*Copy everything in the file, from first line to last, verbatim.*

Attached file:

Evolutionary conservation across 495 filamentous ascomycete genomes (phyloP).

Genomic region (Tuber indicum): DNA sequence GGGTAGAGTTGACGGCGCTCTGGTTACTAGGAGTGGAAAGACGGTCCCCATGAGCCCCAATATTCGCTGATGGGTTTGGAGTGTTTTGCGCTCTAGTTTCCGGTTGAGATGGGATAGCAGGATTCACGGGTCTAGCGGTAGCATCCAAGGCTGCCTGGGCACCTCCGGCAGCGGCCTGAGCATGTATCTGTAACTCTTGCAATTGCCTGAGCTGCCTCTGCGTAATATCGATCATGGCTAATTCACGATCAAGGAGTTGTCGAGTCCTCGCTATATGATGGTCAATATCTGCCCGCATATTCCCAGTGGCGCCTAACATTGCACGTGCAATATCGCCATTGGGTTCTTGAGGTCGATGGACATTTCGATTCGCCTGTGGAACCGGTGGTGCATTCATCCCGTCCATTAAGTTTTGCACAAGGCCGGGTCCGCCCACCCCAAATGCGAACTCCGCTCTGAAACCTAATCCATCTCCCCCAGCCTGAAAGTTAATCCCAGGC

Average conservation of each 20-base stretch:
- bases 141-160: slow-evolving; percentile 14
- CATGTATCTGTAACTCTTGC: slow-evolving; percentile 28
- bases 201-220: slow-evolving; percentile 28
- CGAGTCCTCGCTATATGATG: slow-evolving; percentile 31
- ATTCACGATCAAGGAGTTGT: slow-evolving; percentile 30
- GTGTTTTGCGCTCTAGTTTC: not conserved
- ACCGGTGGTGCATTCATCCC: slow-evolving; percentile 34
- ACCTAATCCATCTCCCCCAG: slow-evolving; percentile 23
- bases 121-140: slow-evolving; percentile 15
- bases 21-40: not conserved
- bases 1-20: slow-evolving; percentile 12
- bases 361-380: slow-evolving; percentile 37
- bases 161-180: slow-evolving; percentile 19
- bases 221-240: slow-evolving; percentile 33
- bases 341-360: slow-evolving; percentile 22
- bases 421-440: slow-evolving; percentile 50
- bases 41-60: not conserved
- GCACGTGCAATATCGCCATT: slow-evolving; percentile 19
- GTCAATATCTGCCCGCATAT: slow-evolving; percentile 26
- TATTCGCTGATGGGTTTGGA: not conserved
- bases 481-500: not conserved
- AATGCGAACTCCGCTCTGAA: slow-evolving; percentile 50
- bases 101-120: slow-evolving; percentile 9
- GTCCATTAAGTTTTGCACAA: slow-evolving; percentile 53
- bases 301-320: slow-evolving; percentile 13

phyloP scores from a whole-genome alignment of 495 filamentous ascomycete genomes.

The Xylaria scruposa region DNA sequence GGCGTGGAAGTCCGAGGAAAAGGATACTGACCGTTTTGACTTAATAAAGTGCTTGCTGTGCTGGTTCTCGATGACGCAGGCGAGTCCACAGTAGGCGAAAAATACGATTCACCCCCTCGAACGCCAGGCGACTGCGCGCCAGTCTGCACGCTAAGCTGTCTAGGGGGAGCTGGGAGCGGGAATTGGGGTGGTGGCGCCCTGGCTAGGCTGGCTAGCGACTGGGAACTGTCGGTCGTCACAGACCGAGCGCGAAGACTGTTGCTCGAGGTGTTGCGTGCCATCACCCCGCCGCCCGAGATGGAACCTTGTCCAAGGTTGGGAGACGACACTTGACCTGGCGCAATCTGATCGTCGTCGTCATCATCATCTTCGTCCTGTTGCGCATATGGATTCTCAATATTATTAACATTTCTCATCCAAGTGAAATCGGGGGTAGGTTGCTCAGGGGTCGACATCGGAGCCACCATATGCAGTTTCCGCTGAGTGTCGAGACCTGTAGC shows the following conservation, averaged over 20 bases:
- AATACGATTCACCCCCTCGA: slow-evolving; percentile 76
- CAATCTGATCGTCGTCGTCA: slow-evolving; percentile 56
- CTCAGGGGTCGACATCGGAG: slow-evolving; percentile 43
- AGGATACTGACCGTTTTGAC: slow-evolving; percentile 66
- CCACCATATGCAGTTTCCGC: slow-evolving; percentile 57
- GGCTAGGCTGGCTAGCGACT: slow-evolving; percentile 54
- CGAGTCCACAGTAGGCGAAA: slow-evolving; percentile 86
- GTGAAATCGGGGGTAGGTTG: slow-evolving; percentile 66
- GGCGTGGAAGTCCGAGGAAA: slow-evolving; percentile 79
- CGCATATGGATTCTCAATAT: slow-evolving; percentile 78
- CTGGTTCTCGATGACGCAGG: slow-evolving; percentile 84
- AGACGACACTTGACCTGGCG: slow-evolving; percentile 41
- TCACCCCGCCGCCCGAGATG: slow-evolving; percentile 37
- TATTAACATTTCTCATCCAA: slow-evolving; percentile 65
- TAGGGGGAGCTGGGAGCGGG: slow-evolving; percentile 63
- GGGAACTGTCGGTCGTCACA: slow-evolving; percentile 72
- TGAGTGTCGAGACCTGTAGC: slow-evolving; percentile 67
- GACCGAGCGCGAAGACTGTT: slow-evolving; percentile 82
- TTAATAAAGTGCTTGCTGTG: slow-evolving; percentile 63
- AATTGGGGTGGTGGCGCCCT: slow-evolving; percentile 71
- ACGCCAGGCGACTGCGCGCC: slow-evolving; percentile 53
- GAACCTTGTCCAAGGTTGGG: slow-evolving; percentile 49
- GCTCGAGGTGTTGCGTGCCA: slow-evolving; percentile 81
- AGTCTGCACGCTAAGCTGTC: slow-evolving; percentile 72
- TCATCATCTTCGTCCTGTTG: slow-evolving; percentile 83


Evolutionary conservation across 495 filamentous ascomycete genomes (phyloP).

Genomic region (Tuber indicum): DNA sequence GGGTAGAGTTGACGGCGCTCTGGTTACTAGGAGTGGAAAGACGGTCCCCATGAGCCCCAATATTCGCTGATGGGTTTGGAGTGTTTTGCGCTCTAGTTTCCGGTTGAGATGGGATAGCAGGATTCACGGGTCTAGCGGTAGCATCCAAGGCTGCCTGGGCACCTCCGGCAGCGGCCTGAGCATGTATCTGTAACTCTTGCAATTGCCTGAGCTGCCTCTGCGTAATATCGATCATGGCTAATTCACGATCAAGGAGTTGTCGAGTCCTCGCTATATGATGGTCAATATCTGCCCGCATATTCCCAGTGGCGCCTAACATTGCACGTGCAATATCGCCATTGGGTTCTTGAGGTCGATGGACATTTCGATTCGCCTGTGGAACCGGTGGTGCATTCATCCCGTCCATTAAGTTTTGCACAAGGCCGGGTCCGCCCACCCCAAATGCGAACTCCGCTCTGAAACCTAATCCATCTCCCCCAGCCTGAAAGTTAATCCCAGGC

Average conservation of each 20-base stretch:
- bases 141-160: slow-evolving; percentile 14
- CATGTATCTGTAACTCTTGC: slow-evolving; percentile 28
- bases 201-220: slow-evolving; percentile 28
- CGAGTCCTCGCTATATGATG: slow-evolving; percentile 31
- ATTCACGATCAAGGAGTTGT: slow-evolving; percentile 30
- GTGTTTTGCGCTCTAGTTTC: not conserved
- ACCGGTGGTGCATTCATCCC: slow-evolving; percentile 34
- ACCTAATCCATCTCCCCCAG: slow-evolving; percentile 23
- bases 121-140: slow-evolving; percentile 15
- bases 21-40: not conserved
- bases 1-20: slow-evolving; percentile 12
- bases 361-380: slow-evolving; percentile 37
- bases 161-180: slow-evolving; percentile 19
- bases 221-240: slow-evolving; percentile 33
- bases 341-360: slow-evolving; percentile 22
- bases 421-440: slow-evolving; percentile 50
- bases 41-60: not conserved
- GCACGTGCAATATCGCCATT: slow-evolving; percentile 19
- GTCAATATCTGCCCGCATAT: slow-evolving; percentile 26
- TATTCGCTGATGGGTTTGGA: not conserved
- bases 481-500: not conserved
- AATGCGAACTCCGCTCTGAA: slow-evolving; percentile 50
- bases 101-120: slow-evolving; percentile 9
- GTCCATTAAGTTTTGCACAA: slow-evolving; percentile 53
- bases 301-320: slow-evolving; percentile 13

phyloP scores from a whole-genome alignment of 495 filamentous ascomycete genomes.

The Xylaria scruposa region DNA sequence GGCGTGGAAGTCCGAGGAAAAGGATACTGACCGTTTTGACTTAATAAAGTGCTTGCTGTGCTGGTTCTCGATGACGCAGGCGAGTCCACAGTAGGCGAAAAATACGATTCACCCCCTCGAACGCCAGGCGACTGCGCGCCAGTCTGCACGCTAAGCTGTCTAGGGGGAGCTGGGAGCGGGAATTGGGGTGGTGGCGCCCTGGCTAGGCTGGCTAGCGACTGGGAACTGTCGGTCGTCACAGACCGAGCGCGAAGACTGTTGCTCGAGGTGTTGCGTGCCATCACCCCGCCGCCCGAGATGGAACCTTGTCCAAGGTTGGGAGACGACACTTGACCTGGCGCAATCTGATCGTCGTCGTCATCATCATCTTCGTCCTGTTGCGCATATGGATTCTCAATATTATTAACATTTCTCATCCAAGTGAAATCGGGGGTAGGTTGCTCAGGGGTCGACATCGGAGCCACCATATGCAGTTTCCGCTGAGTGTCGAGACCTGTAGC shows the following conservation, averaged over 20 bases:
- AATACGATTCACCCCCTCGA: slow-evolving; percentile 76
- CAATCTGATCGTCGTCGTCA: slow-evolving; percentile 56
- CTCAGGGGTCGACATCGGAG: slow-evolving; percentile 43
- AGGATACTGACCGTTTTGAC: slow-evolving; percentile 66
- CCACCATATGCAGTTTCCGC: slow-evolving; percentile 57
- GGCTAGGCTGGCTAGCGACT: slow-evolving; percentile 54
- CGAGTCCACAGTAGGCGAAA: slow-evolving; percentile 86
- GTGAAATCGGGGGTAGGTTG: slow-evolving; percentile 66
- GGCGTGGAAGTCCGAGGAAA: slow-evolving; percentile 79
- CGCATATGGATTCTCAATAT: slow-evolving; percentile 78
- CTGGTTCTCGATGACGCAGG: slow-evolving; percentile 84
- AGACGACACTTGACCTGGCG: slow-evolving; percentile 41
- TCACCCCGCCGCCCGAGATG: slow-evolving; percentile 37
- TATTAACATTTCTCATCCAA: slow-evolving; percentile 65
- TAGGGGGAGCTGGGAGCGGG: slow-evolving; percentile 63
- GGGAACTGTCGGTCGTCACA: slow-evolving; percentile 72
- TGAGTGTCGAGACCTGTAGC: slow-evolving; percentile 67
- GACCGAGCGCGAAGACTGTT: slow-evolving; percentile 82
- TTAATAAAGTGCTTGCTGTG: slow-evolving; percentile 63
- AATTGGGGTGGTGGCGCCCT: slow-evolving; percentile 71
- ACGCCAGGCGACTGCGCGCC: slow-evolving; percentile 53
- GAACCTTGTCCAAGGTTGGG: slow-evolving; percentile 49
- GCTCGAGGTGTTGCGTGCCA: slow-evolving; percentile 81
- AGTCTGCACGCTAAGCTGTC: slow-evolving; percentile 72
- TCATCATCTTCGTCCTGTTG: slow-evolving; percentile 83